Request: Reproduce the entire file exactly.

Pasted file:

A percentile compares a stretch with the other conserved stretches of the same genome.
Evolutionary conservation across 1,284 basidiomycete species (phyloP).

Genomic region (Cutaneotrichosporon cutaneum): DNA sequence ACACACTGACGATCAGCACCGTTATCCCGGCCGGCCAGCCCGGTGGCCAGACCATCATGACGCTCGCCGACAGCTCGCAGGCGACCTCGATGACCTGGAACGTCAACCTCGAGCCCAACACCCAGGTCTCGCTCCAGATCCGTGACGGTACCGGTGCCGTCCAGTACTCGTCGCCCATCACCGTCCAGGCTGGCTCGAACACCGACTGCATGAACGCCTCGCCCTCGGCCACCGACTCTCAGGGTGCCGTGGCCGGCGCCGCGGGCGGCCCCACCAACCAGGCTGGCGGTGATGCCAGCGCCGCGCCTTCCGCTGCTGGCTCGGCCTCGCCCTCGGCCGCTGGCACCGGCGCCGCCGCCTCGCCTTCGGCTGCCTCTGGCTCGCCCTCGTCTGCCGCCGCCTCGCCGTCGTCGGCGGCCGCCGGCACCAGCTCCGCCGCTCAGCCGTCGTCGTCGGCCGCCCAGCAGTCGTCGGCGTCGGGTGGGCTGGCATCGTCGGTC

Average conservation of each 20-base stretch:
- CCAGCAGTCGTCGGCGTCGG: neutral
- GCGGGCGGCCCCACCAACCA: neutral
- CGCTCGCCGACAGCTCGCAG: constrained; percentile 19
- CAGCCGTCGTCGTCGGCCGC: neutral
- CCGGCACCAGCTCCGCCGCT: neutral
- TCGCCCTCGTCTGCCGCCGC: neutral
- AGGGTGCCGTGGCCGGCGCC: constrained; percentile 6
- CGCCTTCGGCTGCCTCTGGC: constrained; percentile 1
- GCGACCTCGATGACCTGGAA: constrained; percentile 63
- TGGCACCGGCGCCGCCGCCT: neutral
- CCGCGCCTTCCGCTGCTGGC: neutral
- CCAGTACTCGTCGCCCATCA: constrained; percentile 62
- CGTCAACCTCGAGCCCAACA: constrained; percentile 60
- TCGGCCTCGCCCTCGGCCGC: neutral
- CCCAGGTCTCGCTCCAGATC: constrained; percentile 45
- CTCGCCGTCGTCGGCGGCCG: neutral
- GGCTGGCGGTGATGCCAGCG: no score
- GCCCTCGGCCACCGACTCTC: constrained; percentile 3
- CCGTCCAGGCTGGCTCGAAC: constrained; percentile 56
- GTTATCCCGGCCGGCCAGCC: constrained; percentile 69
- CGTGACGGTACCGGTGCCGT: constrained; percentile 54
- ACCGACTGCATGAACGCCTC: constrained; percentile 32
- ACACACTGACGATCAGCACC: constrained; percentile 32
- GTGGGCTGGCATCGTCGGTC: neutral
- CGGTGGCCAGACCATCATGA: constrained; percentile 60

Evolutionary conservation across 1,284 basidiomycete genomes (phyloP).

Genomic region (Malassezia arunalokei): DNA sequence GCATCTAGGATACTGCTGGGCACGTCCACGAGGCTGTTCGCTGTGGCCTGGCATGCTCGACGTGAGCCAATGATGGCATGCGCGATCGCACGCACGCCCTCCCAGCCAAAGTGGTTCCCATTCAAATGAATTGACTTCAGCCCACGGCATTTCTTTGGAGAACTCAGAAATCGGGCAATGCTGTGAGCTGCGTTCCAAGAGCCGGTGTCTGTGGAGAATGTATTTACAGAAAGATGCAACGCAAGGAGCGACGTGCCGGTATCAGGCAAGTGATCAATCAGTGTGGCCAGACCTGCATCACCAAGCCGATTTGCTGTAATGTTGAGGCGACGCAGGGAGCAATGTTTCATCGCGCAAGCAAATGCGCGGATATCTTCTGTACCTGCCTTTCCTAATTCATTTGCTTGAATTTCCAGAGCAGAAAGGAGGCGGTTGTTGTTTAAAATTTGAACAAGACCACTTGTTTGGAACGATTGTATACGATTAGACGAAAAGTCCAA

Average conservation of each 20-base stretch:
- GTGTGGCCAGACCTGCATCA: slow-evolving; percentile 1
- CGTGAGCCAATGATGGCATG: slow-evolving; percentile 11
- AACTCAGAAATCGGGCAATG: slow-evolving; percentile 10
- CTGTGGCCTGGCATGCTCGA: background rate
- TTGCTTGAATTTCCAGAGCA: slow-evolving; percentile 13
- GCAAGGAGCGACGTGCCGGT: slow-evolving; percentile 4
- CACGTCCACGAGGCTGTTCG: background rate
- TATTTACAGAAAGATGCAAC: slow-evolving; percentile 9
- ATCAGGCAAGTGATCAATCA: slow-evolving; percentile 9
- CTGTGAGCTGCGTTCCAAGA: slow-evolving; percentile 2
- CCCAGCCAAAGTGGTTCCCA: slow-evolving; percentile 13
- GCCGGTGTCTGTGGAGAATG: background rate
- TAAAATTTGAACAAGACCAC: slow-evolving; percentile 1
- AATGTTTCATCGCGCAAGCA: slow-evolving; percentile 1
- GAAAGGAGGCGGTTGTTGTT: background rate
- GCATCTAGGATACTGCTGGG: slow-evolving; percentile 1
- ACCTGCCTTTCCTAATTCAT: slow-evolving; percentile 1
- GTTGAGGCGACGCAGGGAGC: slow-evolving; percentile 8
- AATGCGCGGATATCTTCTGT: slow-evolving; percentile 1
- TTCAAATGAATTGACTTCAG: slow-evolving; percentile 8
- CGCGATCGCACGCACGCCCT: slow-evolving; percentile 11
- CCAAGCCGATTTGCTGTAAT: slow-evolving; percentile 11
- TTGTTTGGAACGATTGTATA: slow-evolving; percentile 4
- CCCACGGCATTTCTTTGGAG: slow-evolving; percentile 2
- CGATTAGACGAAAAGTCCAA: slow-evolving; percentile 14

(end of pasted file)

A percentile compares a stretch with the other conserved stretches of the same genome.
Evolutionary conservation across 1,284 basidiomycete species (phyloP).

Genomic region (Cutaneotrichosporon cutaneum): DNA sequence ACACACTGACGATCAGCACCGTTATCCCGGCCGGCCAGCCCGGTGGCCAGACCATCATGACGCTCGCCGACAGCTCGCAGGCGACCTCGATGACCTGGAACGTCAACCTCGAGCCCAACACCCAGGTCTCGCTCCAGATCCGTGACGGTACCGGTGCCGTCCAGTACTCGTCGCCCATCACCGTCCAGGCTGGCTCGAACACCGACTGCATGAACGCCTCGCCCTCGGCCACCGACTCTCAGGGTGCCGTGGCCGGCGCCGCGGGCGGCCCCACCAACCAGGCTGGCGGTGATGCCAGCGCCGCGCCTTCCGCTGCTGGCTCGGCCTCGCCCTCGGCCGCTGGCACCGGCGCCGCCGCCTCGCCTTCGGCTGCCTCTGGCTCGCCCTCGTCTGCCGCCGCCTCGCCGTCGTCGGCGGCCGCCGGCACCAGCTCCGCCGCTCAGCCGTCGTCGTCGGCCGCCCAGCAGTCGTCGGCGTCGGGTGGGCTGGCATCGTCGGTC

Average conservation of each 20-base stretch:
- CCAGCAGTCGTCGGCGTCGG: neutral
- GCGGGCGGCCCCACCAACCA: neutral
- CGCTCGCCGACAGCTCGCAG: constrained; percentile 19
- CAGCCGTCGTCGTCGGCCGC: neutral
- CCGGCACCAGCTCCGCCGCT: neutral
- TCGCCCTCGTCTGCCGCCGC: neutral
- AGGGTGCCGTGGCCGGCGCC: constrained; percentile 6
- CGCCTTCGGCTGCCTCTGGC: constrained; percentile 1
- GCGACCTCGATGACCTGGAA: constrained; percentile 63
- TGGCACCGGCGCCGCCGCCT: neutral
- CCGCGCCTTCCGCTGCTGGC: neutral
- CCAGTACTCGTCGCCCATCA: constrained; percentile 62
- CGTCAACCTCGAGCCCAACA: constrained; percentile 60
- TCGGCCTCGCCCTCGGCCGC: neutral
- CCCAGGTCTCGCTCCAGATC: constrained; percentile 45
- CTCGCCGTCGTCGGCGGCCG: neutral
- GGCTGGCGGTGATGCCAGCG: no score
- GCCCTCGGCCACCGACTCTC: constrained; percentile 3
- CCGTCCAGGCTGGCTCGAAC: constrained; percentile 56
- GTTATCCCGGCCGGCCAGCC: constrained; percentile 69
- CGTGACGGTACCGGTGCCGT: constrained; percentile 54
- ACCGACTGCATGAACGCCTC: constrained; percentile 32
- ACACACTGACGATCAGCACC: constrained; percentile 32
- GTGGGCTGGCATCGTCGGTC: neutral
- CGGTGGCCAGACCATCATGA: constrained; percentile 60

Evolutionary conservation across 1,284 basidiomycete genomes (phyloP).

Genomic region (Malassezia arunalokei): DNA sequence GCATCTAGGATACTGCTGGGCACGTCCACGAGGCTGTTCGCTGTGGCCTGGCATGCTCGACGTGAGCCAATGATGGCATGCGCGATCGCACGCACGCCCTCCCAGCCAAAGTGGTTCCCATTCAAATGAATTGACTTCAGCCCACGGCATTTCTTTGGAGAACTCAGAAATCGGGCAATGCTGTGAGCTGCGTTCCAAGAGCCGGTGTCTGTGGAGAATGTATTTACAGAAAGATGCAACGCAAGGAGCGACGTGCCGGTATCAGGCAAGTGATCAATCAGTGTGGCCAGACCTGCATCACCAAGCCGATTTGCTGTAATGTTGAGGCGACGCAGGGAGCAATGTTTCATCGCGCAAGCAAATGCGCGGATATCTTCTGTACCTGCCTTTCCTAATTCATTTGCTTGAATTTCCAGAGCAGAAAGGAGGCGGTTGTTGTTTAAAATTTGAACAAGACCACTTGTTTGGAACGATTGTATACGATTAGACGAAAAGTCCAA

Average conservation of each 20-base stretch:
- GTGTGGCCAGACCTGCATCA: slow-evolving; percentile 1
- CGTGAGCCAATGATGGCATG: slow-evolving; percentile 11
- AACTCAGAAATCGGGCAATG: slow-evolving; percentile 10
- CTGTGGCCTGGCATGCTCGA: background rate
- TTGCTTGAATTTCCAGAGCA: slow-evolving; percentile 13
- GCAAGGAGCGACGTGCCGGT: slow-evolving; percentile 4
- CACGTCCACGAGGCTGTTCG: background rate
- TATTTACAGAAAGATGCAAC: slow-evolving; percentile 9
- ATCAGGCAAGTGATCAATCA: slow-evolving; percentile 9
- CTGTGAGCTGCGTTCCAAGA: slow-evolving; percentile 2
- CCCAGCCAAAGTGGTTCCCA: slow-evolving; percentile 13
- GCCGGTGTCTGTGGAGAATG: background rate
- TAAAATTTGAACAAGACCAC: slow-evolving; percentile 1
- AATGTTTCATCGCGCAAGCA: slow-evolving; percentile 1
- GAAAGGAGGCGGTTGTTGTT: background rate
- GCATCTAGGATACTGCTGGG: slow-evolving; percentile 1
- ACCTGCCTTTCCTAATTCAT: slow-evolving; percentile 1
- GTTGAGGCGACGCAGGGAGC: slow-evolving; percentile 8
- AATGCGCGGATATCTTCTGT: slow-evolving; percentile 1
- TTCAAATGAATTGACTTCAG: slow-evolving; percentile 8
- CGCGATCGCACGCACGCCCT: slow-evolving; percentile 11
- CCAAGCCGATTTGCTGTAAT: slow-evolving; percentile 11
- TTGTTTGGAACGATTGTATA: slow-evolving; percentile 4
- CCCACGGCATTTCTTTGGAG: slow-evolving; percentile 2
- CGATTAGACGAAAAGTCCAA: slow-evolving; percentile 14